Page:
I met a dog named Maggie last weekend. I was unloading groceries from the car, turned around, and she was at my feet – no collar, just there in my driveway, looking up at me with eyes that said, “Hello, human. Will you help me?”
She was a sweet black lab like my recently departed Nina; my heart melted. “I’m in a rush,” I tried to explain. “I am already late.” She plopped down at my feet and rolled over – showing submission but also showing that sweet lab-ness, and not caring a lick about my plans.
“Ok, fine,” I told her, rubbing her ears. I took her out back, left some water, threw together a sign that said, “Found: Black Lab with no collar” with my cell phone and the words CALL ME in huge letters, posted it at the curb and ran off to my appointment.
When I got home, I let her in, and she bounded around the house as if it were hers. I sat on the floor and she nuzzled and played. When her owner came to get her, I learned her name. I learned that she had dashed off the minute her collar was removed in preparation for bath time, just as my old girl would have done.
Maggie and I hugged goodbye. It was great to connect, even for just a little bit, with the joyful feeling of being mom to a dog.
I met a woman named Sue last weekend. I had placed an ad on Craigslist, selling my mom’s walker, and she called and asked if she could come get it – no questions, no haggling, just “Can I come by in an hour?”
We started selling some of Mom’s stuff even before she passed – her spare freezer, some other household things. But photographing and posting the walker was different. It somehow made it more real that she is really gone, that she won’t need that walker any more, that I will never see her again.
Sue showed up on her way to docent training at Tohono Chul Park, a lovely oasis in the lovely Sonoran Desert. A woman about my age, with shoulder-length grey hair, she told me that her mom has used a walker for ten years, and that hers had simply given out. I told her that Rose had only begun using the walker 6 months ago, and now…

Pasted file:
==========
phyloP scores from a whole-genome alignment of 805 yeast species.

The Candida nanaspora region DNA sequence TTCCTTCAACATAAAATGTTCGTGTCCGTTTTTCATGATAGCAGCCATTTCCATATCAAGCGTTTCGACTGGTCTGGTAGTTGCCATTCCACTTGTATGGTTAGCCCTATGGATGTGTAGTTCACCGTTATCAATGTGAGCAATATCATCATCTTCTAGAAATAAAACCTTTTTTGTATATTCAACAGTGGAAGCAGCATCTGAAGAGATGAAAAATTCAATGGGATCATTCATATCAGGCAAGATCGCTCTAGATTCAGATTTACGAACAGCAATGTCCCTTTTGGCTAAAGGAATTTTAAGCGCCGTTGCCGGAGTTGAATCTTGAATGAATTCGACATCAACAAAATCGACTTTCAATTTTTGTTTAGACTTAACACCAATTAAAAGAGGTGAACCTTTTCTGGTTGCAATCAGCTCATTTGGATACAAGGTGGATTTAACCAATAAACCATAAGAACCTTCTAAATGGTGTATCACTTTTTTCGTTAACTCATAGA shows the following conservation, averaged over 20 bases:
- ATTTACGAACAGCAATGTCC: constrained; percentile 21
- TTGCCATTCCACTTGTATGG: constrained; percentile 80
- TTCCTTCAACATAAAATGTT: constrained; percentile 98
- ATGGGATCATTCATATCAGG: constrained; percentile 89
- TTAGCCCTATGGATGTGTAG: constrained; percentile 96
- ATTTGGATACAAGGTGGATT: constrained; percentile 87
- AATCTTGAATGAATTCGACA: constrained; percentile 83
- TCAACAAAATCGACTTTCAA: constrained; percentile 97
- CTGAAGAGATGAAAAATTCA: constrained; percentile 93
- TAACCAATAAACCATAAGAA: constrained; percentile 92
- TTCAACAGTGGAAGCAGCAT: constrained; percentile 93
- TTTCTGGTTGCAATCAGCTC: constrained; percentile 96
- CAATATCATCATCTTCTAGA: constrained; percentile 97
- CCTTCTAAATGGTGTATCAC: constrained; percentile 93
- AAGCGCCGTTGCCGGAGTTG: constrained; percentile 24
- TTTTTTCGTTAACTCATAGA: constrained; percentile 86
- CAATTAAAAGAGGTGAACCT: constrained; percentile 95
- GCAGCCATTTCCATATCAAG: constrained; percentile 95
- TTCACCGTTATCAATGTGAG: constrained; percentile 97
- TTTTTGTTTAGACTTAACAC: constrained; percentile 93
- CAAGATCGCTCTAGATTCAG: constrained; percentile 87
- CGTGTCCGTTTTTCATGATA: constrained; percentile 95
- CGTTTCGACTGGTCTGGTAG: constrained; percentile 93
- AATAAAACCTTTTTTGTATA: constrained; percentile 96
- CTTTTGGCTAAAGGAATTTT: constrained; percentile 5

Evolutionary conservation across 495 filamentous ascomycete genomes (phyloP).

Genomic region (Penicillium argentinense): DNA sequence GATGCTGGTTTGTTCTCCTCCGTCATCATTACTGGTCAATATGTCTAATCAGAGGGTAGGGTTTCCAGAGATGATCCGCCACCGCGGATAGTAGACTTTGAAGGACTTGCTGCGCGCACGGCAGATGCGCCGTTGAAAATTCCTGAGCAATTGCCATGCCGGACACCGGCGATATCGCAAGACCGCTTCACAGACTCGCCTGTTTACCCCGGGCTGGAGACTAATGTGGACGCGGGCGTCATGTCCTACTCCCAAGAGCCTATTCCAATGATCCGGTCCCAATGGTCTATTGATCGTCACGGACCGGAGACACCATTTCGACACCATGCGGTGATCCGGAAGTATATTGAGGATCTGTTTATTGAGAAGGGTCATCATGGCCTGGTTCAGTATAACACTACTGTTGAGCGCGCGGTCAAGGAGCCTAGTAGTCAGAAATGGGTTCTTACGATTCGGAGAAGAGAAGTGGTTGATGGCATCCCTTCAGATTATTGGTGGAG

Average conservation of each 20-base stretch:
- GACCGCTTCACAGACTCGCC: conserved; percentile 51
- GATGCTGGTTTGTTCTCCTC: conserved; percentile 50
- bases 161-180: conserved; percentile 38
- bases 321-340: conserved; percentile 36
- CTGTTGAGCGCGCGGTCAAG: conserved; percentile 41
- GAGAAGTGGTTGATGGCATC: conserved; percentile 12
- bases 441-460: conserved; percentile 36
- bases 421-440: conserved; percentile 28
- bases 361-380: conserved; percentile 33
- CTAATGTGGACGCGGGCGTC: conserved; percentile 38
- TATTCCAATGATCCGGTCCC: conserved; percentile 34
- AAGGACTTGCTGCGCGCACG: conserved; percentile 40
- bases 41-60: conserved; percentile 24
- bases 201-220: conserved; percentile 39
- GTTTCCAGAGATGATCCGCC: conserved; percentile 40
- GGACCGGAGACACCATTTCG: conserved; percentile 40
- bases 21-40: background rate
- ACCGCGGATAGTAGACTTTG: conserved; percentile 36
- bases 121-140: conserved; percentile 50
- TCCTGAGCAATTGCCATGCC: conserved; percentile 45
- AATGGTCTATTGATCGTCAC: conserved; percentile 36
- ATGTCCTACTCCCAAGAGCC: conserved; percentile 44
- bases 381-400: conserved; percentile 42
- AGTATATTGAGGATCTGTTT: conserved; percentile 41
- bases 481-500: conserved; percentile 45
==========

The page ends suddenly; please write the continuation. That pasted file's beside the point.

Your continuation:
After meeting for only a few moments, Sue and I hugged goodbye. It was great to connect, even for just a bit, with someone who reminded me of the joy – and the hard work – of being a daughter caring for an aging mother.
Last weekend I met a group of warehousemen who were mortified that the deeply discounted sofa I’d bought was damaged. They offered to repair it and deliver it to my home for free. “We know it was as is when you bought it, but you couldn’t have seen that the arm was so badly damaged inside. We’re so sorry. We’ll do whatever you want us to do.”
I also reconnected last weekend with Andy the Egg Man at the Farmer’s Market, who talked with true affection about one of his hens, who follows him around as if she were a dog, who loves to be held, and who laid an egg 3 times the size of any chicken egg I’ve ever seen (I saw it with my own eyes!). He is thinking of naming her Suzie Q.
At our core, we humans need to connect as much as we need to eat and breathe.
This week, that connection is all there is in my life, as people are gathering from across the continent to be together, and to honor and celebrate and remember my mom. We will tell stories. We will laugh, and we will cry, and we will eat. And we will laugh some more.
We will hug hello and goodbye and many times in between. And it will be great to connect, just for a bit, to remind us of the joy we can find in each other that we simply cannot find on our own.